Caregivers want care

THE ferocity of the second wave of Covid-19, compounded by an acute paucity of hospital beds and medical supplies and healthcare staff strength that is rapidly falling short of the spiralling need, has left an unprecedented trail of infections and deaths. Watching this chaos-riddled painful gloom from close quarters are doctors, nurses, technicians, ward boys, mortuary workers and other staffers. The trauma of dealing with so much sickness and their helplessness in accommodating all needy patients, even as they risk catching the virus every day, is taking a huge mental toll on these frontline warriors. They are reaching the end of their tether as patients, including their own colleagues, are slipping out of their hands at an alarming pace and grieving relatives are bombarding them with all kinds of requests and recriminations. The new peaks witnessed daily in the past month have strained resources and stretched the workforce thin, leading to a war-like situation.

The state of affairs has rendered the overwhelmed and overworked healthcare staff vulnerable to a host of psychiatric issues. They are physically burnt out, emotionally exhausted and mentally distressed due to the extreme work pressure since the pandemic broke out more than a year ago as also keeping away from their loved ones for fear of exposing them to the infection. It is triggering anxiety, insomnia, depression, frustration and other problems among an increasing number of medical professionals. Some of them are resorting to excessive use of ‘substances’ to cope with the stress.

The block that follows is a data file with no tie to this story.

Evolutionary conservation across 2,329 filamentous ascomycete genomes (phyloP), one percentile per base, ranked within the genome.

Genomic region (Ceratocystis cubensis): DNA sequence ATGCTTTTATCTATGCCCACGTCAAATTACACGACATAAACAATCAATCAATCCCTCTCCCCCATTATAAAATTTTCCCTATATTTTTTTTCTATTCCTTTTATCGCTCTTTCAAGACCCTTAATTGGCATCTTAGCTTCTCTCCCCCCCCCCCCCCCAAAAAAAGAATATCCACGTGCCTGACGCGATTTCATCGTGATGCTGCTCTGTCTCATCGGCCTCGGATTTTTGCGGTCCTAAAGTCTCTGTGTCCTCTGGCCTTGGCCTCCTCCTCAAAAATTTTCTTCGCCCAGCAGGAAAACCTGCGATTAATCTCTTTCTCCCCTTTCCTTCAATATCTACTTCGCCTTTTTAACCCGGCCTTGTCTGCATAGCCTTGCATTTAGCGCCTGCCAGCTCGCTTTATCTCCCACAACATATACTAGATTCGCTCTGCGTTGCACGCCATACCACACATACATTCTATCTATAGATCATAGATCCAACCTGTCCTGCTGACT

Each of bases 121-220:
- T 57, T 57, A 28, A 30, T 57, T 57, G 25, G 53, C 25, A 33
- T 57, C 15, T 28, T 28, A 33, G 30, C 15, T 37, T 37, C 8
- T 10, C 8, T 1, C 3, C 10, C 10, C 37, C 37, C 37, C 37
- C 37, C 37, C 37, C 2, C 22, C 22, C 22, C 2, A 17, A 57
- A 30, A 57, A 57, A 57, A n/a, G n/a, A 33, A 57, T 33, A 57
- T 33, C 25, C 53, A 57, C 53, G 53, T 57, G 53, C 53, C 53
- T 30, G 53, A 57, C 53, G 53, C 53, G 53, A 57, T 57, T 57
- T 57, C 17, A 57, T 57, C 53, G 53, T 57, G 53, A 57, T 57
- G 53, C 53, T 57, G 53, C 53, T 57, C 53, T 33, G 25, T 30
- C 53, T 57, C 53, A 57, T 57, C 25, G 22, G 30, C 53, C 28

It is essential to address their problem not only for their own sake but also because only healthy physicians can offer optimal services. A ‘burnout helpline’ for healthcare workers set up in Haryana’s Panchkula Civil Hospital received 15 calls in just two days. Replicating this measure in all district hospitals is bound to assist the affected caregivers throughout the country. Building a network of psychotherapists on whom the medical personnel can fall back on must be prioritised as their mental well-being is vital to fostering a resilient and strong healthcare workforce.

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